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Fruits and Vegetables Preparation Guide

Fruits A-G

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Gooseberries

Gooseberries

Linda Larsen
It's my ardent belief, backed up by lots of scientific research, that the more fruits and vegetables you eat the healthier you will be. Did you know that there are compounds called phytochemicals and antioxidants in fresh fruits and vegetables that help reduce your risk of disease? Taking supplements with these nutrients doesn't work as well as eating fresh produce. There are so many micronutrients, phytochemicals, and compounds in fruits and vegetables that food scientists are discovering every day.

So do you know how to prepare fresh fruits and vegetables? Did you know that you should wash a cantaloupe before you slice it? Or that there are two kinds of peaches, and only one kind you should buy to serve fresh? This list of some popular fruits and vegetables will give you tips about buying, storing, and preparing them so you can easily add them to your daily diet. And sign up for my How to Prepare Side Dishes Email Class.

Fruits A-G

  • Apples
    Apples should be firm and heavy for their size, with no soft or brown spots or indentations. Wash them well and just eat out of hand. To core them, cut in half, then in quarters, and using a knife make a circular cut around the seeds and seed casings. Make sure you get those little transparent seed casings out, because if you're cooking the apples in a pie or other recipe, the casings won't soften much and are unpleasant to bite. Or you can stand the apple up and cut along the core on all four sides; discard the core.
  • Apricots
    Cut in half and remove the pit. Apricots may be eaten skin and all. To peel, blanch for 10-20 seconds in boiling water and plunge immediately into cold water. The peel will slip right off. Most apricots are sold canned or dried.
  • Avocado
    Yes, avocado is a fruit! This is the way I prepare them. Wash, then cut in half lengthwise, going around the pit. Twist the two halves gently to separate. Some people then hit the pit with a knife to remove it, but I like to cut the avocado in half lengthwise again and gently pry out the pit. I find the fruit bruises less this way. Then just pull off the skin with your fingers and slice. Sprinkle with lemon juice if you aren't serving it immediately to stop enzymatic browning.
  • Berries
    Blackberries, raspberries, boysenberries, gooseberries, and loganberries are all extremely perishable. Use them the day you buy them for best quality. Wash them very gently in cool water, sort them and place them on paper towels to drain. Use right away after they have been washed.
  • Blueberries
    Blueberries are not as perishable as mosts other soft fruits. They are usually sold in 1 pint containers. Sort them carefully and make sure to pull off any attached stems. Wash and dry on paper towels, then eat or use in recipes.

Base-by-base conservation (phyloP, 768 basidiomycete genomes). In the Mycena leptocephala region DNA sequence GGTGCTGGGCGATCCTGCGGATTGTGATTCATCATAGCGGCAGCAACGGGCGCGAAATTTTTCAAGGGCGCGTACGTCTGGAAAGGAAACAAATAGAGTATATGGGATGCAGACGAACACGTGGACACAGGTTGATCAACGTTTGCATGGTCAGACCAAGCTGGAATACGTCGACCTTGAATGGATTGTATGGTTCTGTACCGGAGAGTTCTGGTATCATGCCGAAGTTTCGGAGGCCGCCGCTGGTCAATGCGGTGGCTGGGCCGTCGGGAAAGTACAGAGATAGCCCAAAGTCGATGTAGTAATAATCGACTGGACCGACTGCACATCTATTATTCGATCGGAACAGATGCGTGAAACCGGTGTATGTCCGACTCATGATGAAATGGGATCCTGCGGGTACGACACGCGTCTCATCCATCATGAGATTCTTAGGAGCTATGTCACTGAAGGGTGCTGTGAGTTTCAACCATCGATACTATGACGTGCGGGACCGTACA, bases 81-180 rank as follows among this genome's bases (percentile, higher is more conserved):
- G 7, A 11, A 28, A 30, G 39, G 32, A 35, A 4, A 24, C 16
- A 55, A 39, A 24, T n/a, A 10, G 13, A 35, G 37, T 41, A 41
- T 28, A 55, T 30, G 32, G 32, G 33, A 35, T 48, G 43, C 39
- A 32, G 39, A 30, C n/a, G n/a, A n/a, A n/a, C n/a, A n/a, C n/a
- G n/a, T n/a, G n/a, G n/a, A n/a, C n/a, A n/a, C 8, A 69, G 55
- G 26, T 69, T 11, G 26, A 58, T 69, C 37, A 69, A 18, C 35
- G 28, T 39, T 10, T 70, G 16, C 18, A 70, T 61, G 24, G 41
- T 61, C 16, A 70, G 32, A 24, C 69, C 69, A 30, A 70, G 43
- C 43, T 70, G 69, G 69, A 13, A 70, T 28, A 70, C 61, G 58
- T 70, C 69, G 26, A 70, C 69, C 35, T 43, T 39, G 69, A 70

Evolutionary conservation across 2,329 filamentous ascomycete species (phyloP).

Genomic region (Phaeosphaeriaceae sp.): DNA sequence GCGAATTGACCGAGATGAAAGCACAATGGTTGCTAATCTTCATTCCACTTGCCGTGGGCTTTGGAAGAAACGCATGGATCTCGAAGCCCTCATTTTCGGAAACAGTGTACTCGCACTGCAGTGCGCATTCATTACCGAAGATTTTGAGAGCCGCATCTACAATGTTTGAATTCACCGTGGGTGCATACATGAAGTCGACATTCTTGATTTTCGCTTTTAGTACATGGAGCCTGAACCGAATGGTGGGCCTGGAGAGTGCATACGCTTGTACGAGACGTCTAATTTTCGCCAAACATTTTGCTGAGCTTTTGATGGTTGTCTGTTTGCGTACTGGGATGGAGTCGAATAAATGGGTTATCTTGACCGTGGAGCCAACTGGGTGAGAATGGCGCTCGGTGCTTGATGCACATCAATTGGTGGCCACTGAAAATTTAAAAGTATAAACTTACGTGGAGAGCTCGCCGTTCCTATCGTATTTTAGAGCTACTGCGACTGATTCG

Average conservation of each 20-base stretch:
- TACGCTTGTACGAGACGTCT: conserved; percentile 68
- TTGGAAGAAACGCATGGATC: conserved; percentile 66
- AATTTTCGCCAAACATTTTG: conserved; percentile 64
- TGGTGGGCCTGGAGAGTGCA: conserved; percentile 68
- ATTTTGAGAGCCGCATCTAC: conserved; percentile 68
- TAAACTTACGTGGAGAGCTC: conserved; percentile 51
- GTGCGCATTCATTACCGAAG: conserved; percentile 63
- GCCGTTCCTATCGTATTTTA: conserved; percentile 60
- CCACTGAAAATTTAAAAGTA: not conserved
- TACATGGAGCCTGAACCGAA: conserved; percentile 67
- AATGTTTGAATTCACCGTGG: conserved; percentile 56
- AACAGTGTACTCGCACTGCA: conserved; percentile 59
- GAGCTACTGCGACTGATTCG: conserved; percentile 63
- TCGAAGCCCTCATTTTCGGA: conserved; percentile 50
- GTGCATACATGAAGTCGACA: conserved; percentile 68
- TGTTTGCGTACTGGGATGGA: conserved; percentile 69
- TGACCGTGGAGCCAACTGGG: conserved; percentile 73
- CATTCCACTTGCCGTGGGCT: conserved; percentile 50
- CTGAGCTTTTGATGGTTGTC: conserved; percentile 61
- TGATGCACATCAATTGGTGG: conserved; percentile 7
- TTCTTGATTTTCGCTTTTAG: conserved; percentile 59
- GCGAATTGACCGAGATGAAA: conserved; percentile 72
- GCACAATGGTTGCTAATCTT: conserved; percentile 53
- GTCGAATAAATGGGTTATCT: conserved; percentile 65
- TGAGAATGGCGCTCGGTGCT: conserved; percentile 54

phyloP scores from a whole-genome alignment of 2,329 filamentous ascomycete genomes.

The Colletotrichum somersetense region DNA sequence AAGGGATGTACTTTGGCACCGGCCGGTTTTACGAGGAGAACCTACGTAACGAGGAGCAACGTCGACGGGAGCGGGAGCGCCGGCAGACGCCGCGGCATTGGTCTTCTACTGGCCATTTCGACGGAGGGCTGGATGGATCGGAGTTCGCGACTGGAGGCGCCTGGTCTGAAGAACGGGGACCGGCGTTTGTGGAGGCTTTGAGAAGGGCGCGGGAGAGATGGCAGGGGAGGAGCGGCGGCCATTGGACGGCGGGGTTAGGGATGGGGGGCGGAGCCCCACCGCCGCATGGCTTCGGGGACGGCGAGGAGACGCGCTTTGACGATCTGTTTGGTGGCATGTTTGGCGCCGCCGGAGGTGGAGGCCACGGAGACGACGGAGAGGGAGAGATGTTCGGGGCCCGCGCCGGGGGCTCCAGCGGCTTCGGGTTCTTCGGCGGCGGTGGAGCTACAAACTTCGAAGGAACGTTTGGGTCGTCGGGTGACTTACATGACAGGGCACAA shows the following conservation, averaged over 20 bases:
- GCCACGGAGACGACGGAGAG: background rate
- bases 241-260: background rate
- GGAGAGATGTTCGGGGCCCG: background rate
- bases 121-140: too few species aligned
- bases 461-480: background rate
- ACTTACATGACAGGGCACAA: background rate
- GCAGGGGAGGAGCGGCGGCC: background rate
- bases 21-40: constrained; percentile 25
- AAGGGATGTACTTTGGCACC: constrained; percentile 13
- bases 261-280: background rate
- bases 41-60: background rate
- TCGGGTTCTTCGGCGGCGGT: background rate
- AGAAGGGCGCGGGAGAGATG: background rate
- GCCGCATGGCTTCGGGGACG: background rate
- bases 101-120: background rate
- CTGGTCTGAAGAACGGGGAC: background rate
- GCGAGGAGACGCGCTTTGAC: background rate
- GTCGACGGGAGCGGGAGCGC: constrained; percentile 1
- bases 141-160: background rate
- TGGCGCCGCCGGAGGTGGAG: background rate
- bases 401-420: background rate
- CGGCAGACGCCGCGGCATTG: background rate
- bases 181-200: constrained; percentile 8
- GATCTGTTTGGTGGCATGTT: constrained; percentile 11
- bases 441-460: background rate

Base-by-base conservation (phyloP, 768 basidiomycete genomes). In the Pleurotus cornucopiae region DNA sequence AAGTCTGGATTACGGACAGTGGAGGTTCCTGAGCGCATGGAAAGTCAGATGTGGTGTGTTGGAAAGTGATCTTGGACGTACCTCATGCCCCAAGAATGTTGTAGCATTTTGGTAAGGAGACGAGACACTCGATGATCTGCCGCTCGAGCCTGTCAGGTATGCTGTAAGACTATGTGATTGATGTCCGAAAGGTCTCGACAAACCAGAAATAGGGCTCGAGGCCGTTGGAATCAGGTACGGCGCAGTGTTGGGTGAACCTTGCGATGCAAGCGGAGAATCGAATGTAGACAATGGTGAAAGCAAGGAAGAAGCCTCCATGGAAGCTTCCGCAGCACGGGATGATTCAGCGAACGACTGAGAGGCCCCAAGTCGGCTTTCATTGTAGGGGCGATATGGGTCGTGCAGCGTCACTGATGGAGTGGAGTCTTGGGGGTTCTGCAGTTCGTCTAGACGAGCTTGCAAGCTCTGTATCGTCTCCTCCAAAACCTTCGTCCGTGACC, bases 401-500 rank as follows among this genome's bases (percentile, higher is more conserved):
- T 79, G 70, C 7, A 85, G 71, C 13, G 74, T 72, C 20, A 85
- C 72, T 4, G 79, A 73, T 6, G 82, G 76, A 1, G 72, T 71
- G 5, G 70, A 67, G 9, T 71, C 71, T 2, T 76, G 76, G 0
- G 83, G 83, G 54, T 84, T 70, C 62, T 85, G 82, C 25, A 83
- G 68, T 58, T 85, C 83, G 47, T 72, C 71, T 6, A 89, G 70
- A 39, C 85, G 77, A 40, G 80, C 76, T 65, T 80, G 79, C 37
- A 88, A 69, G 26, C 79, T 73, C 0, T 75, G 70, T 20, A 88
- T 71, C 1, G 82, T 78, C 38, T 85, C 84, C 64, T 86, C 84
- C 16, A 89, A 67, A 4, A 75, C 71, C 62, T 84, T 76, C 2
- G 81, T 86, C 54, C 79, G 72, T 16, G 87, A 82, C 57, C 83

• Cantaloupe
    To check for ripeness, gently press against the vine end of the melon (larger indentation). The melon should give gently, and should smell sweet. Make sure to wash the cantaloupe before you cut it, to prevent food poisoning from spreading with the knife. Gently scoop out seeds with a spoon and cut the fruit into wedges or use a melon baller. Because cantaloupe has been linked to Listeria and Salmonella outbreaks recently, I put the whole melon in a pot of water heated to 169 degrees F for three minutes. That kills the bacteria but doesn't affect the fruits' texture or flavor. Dry off and slice.
  • Cherries
    I feel that a cherry pitter is a wonderful tool. Be sure to pit the cherries over a bowl so you can make hear the pit click into the bowl and be sure that each cherry is successfully pitted. Look for heavy, firm cherries with a tight skin.
  • Cranberries
    Cranberries are typically in season in October and November. These little fruits are super tart and usually used in baking and sauces. Look for plump fruits that are not wrinkled; sort through them and wash before using. Cranberries freeze very well, so buy a bunch in the fall and freeze them for use throughout the year.
  • Grapes
    Be sure to wash grapes very thoroughly before using. Look for bunches with the grapes held tightly to the stems. Make sure to buy seedless varieties and store covered in the refrigerator. Just pull off the stems and use. If you can find champagne grapes, you're in luck! These little jewels are full of flavor and color.
  • Honeydew Melon
    The melons should be heavy for their size and give slightly when pressed with your fingers. They should also smell sweet and, well, like honey. Wash them well before slicing and gently scoop out the seeds, then cut into wedges, or cut off the peel and slice. You can also use a melon baller for a fancier presentation.

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